Much of Sageman’s data set focuses on the central organization of Al Qaeda. Do you feel that this can be generalized to the larger jihadist movement?
Sageman’s contention that Al Qaeda is now a decentralized and more diffuse organization is quite correct. After the killing of Osama bin Laden and his top rung of aides, there seem to be a weakening of command-and-control style of organizational leadership. Sageman’s data, drawn heavily from the Islamic diasporas from across the world bear this view. The new modus of operation is for discrete and disparate groups of a few individuals to conceive and execute acts of terror. The result is that the scale of these acts tend to be smaller and its targets less specific. That there were no acts of terrorism to match the human and collateral damage witnessed on 9/11 supports this view. Hence what is observed with Al Qaeda is applicable to the broader jihadist movement.
Discuss the roles that social networks can play in creating and maintaining terrorist groups.
As per Sageman’s analysis, central leadership has given way to communities of terrorist cells. In this milieu, affiliation to a particular organization is less important compared to the adoption of the general jihadist ideology. In this way terror acts of recent years have been the brainchild of localized secret social networks of jihadists. The key to the survival of these social networks is the support they receive from fellow Muslims in civil society. Though some members of the broader Islamic community do not believe or participate in jihad, their implicit support is essential for the success of these terror groups. Evidence from the first, second generation Muslim immigrants to the UK support this claim.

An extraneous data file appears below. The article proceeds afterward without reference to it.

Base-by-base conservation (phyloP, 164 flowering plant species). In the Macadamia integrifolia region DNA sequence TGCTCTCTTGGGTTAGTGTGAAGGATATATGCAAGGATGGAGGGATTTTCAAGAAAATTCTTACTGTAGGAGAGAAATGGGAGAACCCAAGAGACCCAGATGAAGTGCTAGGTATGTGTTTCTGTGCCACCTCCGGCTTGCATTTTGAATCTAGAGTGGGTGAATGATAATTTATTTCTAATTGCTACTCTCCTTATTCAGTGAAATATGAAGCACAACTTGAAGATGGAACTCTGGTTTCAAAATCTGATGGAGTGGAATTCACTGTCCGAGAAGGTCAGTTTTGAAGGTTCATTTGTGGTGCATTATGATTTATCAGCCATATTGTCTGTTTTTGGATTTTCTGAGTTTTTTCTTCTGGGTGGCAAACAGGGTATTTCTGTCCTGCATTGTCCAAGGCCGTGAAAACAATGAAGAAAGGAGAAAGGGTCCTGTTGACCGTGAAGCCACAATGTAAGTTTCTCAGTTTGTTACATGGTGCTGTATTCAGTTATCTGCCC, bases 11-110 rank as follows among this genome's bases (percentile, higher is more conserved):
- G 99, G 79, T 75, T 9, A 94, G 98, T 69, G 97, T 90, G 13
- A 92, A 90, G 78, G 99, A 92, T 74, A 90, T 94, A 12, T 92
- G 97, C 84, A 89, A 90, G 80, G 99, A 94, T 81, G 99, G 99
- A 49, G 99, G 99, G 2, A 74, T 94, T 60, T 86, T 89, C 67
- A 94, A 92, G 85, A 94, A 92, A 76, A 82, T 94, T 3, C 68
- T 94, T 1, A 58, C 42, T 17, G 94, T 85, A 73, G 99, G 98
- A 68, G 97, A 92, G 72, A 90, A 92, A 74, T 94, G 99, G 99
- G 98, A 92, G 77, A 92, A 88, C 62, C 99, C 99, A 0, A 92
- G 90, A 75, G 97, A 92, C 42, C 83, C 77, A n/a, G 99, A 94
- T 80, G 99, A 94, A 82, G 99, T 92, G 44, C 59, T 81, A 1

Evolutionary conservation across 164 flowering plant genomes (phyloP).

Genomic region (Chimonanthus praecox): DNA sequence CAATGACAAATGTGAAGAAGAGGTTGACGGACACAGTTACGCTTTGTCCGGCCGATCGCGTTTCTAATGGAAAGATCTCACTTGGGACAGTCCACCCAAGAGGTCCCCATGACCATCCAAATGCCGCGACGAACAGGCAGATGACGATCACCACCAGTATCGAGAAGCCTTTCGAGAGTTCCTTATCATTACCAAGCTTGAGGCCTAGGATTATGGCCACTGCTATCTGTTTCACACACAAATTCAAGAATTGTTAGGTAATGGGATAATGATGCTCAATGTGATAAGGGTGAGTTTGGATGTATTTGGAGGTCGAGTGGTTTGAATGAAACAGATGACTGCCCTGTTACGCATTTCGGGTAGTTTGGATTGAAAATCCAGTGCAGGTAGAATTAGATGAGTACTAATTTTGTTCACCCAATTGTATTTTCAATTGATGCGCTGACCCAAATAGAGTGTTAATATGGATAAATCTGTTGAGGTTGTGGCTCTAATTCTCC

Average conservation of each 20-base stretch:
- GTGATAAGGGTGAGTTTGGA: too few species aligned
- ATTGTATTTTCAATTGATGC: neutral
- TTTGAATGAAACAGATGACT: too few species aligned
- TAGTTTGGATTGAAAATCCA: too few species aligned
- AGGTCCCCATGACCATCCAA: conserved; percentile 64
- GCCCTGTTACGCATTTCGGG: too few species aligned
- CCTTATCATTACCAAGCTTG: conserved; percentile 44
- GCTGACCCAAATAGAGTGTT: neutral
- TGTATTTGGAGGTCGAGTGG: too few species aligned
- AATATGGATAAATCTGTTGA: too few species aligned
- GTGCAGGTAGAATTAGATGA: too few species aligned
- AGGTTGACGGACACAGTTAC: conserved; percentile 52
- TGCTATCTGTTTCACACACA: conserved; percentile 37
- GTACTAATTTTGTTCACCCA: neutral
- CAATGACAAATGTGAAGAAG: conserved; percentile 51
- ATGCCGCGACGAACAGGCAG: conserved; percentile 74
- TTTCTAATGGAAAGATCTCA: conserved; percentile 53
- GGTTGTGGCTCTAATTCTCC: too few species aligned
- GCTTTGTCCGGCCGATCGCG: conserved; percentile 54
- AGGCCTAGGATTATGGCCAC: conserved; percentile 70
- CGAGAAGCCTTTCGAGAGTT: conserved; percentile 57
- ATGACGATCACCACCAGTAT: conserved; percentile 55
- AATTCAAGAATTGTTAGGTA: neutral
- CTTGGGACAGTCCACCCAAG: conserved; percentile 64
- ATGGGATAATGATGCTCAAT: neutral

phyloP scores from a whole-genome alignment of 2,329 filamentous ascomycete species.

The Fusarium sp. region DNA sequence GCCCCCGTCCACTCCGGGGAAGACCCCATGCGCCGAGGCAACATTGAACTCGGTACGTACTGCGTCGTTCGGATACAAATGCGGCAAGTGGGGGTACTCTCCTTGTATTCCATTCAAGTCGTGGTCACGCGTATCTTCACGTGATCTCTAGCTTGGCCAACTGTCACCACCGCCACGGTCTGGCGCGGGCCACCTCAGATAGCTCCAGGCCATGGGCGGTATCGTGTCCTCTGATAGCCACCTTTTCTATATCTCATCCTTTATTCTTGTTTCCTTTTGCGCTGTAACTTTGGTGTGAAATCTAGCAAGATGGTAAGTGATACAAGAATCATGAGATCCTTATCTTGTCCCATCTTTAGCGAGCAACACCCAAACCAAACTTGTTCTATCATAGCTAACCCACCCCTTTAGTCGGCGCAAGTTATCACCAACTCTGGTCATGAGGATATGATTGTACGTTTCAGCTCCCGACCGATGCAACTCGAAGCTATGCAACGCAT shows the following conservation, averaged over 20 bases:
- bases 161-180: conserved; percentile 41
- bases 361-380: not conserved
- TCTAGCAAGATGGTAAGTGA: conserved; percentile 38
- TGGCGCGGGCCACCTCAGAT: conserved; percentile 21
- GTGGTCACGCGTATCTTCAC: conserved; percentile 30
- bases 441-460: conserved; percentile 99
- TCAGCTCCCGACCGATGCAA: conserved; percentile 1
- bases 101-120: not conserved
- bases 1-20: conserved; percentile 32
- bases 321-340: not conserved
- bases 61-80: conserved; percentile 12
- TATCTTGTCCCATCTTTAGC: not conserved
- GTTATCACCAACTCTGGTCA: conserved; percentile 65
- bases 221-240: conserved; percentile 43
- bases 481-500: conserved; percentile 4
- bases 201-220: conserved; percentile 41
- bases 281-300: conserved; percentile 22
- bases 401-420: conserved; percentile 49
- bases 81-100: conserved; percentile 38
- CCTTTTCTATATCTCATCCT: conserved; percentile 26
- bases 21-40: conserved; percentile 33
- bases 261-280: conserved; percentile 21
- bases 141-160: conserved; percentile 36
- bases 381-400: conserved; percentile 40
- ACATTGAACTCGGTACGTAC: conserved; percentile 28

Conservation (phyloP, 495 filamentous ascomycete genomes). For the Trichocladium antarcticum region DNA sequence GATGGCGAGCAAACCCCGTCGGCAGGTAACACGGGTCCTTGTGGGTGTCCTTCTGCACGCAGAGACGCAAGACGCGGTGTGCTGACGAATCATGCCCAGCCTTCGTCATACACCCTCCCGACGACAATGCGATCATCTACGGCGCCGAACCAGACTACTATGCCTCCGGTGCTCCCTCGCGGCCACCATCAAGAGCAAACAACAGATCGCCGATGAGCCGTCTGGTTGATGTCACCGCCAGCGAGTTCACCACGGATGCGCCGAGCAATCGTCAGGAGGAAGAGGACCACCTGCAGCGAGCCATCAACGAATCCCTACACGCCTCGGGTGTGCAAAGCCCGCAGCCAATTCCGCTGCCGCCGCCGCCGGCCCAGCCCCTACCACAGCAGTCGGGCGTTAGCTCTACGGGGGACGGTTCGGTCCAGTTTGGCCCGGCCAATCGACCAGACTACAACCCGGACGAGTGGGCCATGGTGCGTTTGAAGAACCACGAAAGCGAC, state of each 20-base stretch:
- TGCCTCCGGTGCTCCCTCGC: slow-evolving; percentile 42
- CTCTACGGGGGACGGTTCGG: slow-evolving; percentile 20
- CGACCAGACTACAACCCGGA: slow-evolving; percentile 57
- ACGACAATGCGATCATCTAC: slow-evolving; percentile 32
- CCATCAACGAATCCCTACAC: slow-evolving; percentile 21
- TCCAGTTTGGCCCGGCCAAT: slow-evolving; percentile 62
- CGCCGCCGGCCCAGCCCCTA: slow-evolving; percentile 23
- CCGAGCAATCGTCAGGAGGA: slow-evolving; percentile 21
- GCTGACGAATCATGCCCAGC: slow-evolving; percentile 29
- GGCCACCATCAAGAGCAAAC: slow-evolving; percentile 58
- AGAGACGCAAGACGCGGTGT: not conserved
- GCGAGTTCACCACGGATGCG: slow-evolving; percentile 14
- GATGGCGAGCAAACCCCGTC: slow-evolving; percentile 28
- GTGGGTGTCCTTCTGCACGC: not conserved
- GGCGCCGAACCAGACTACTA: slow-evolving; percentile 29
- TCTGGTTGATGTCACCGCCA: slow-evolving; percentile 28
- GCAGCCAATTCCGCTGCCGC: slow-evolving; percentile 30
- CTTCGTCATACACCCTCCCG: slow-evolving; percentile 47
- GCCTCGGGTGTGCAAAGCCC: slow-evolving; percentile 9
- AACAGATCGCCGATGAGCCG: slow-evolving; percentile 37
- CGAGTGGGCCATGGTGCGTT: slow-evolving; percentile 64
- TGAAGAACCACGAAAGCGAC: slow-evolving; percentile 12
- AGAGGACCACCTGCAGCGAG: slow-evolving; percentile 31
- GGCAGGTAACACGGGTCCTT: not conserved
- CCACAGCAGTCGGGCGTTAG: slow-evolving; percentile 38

Although Sageman discounts psychological explanations of terrorism, certainly not all analysts agree with him. What role do you think that psychological issues play in the ‘making of terrorists’?
I agree with Sageman in that sociological explanations hold more merit than psychological ones. In the context of the creation of jihadists, there are numerous socio-cultural factors at play. Indoctrination from a young age in orthodox religious views is one factor. The education system of madrasas is part of this set up. Likewise, the stereotyping of gender roles, especially the acceptance of violence as a masculine trait is also part of the problem. The allure of martyrdom with its mythical promises of a heavenly after-life is another reason why jihad thrives.